Abstract

The human population structure of the Central Provinces of Costa Rica was analyzed through isonymic methods and the use of Electoral Registers (1990 and 2006). Four parameters that define, in a genetic and evolutionary context, this structure were estimated: the consanguinity due to random mating (Morton’s a-priori kinship Fii), the genetic isolation (Fisher’s α), the migration (Karlin-McGregor’s υ), and the degree of subdivision or population differentiation (Fst). The possible geographical distribution of these variables is shown by the use of a Principal Components Analysis (PCA). There is a coincidence between groups of counties obtained by similarity in surname diversity and their geographic location in the territory. Differences were found for the values of the components of consanguinity (F=15.6; p<0.05) and genetic isolation (F=14.38; p<0.05) between different sectors of the Central Provinces. There is an association between population density and the breaking up of genetic isolates and another possible association between the geography of the region, the migration patterns of individuals, and the consequent levels of inbreeding and genetic isolation. The differences in the values of population structure components, inbreeding and genetic isolation, between the different zones of the central region, allow the assumption of the existence of differences in gene frequencies. The migration of blocks of genes from the center to the periphery is also possible and the variation in this sense might be attributed mostly to changes in the components of the population structure: mating patterns, migration and the consequence of the effective population size in the genetic drift process.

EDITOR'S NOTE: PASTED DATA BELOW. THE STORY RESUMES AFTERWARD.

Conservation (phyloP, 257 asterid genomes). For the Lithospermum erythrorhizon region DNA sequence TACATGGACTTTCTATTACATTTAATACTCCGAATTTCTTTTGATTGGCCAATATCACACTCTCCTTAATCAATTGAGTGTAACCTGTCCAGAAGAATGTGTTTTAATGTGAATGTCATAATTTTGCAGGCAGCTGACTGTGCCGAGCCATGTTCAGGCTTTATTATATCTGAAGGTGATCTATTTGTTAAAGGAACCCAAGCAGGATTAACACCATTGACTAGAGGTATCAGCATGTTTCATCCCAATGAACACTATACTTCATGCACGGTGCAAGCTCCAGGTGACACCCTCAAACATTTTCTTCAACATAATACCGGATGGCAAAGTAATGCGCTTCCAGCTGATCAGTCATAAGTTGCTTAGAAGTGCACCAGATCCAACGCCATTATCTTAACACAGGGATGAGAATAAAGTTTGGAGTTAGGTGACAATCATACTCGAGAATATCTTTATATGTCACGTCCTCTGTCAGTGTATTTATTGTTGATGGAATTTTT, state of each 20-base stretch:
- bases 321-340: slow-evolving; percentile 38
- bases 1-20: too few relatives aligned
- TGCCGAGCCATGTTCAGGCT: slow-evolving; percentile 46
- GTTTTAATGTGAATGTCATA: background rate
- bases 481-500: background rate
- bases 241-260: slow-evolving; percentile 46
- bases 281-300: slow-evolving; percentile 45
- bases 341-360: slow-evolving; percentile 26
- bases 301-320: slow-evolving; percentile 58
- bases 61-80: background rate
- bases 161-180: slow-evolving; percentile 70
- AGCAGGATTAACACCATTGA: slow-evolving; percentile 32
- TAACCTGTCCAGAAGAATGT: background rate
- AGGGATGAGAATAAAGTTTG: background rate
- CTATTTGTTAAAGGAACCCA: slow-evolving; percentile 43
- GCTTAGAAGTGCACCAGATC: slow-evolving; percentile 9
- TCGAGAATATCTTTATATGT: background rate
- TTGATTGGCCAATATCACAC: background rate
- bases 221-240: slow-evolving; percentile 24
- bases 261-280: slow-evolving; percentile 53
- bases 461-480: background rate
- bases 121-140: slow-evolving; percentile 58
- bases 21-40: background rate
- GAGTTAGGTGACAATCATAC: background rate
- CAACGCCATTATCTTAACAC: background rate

Keywords: population structure, isonymy, inbreeding, genetic isolation, migration, PCA, Costa Rica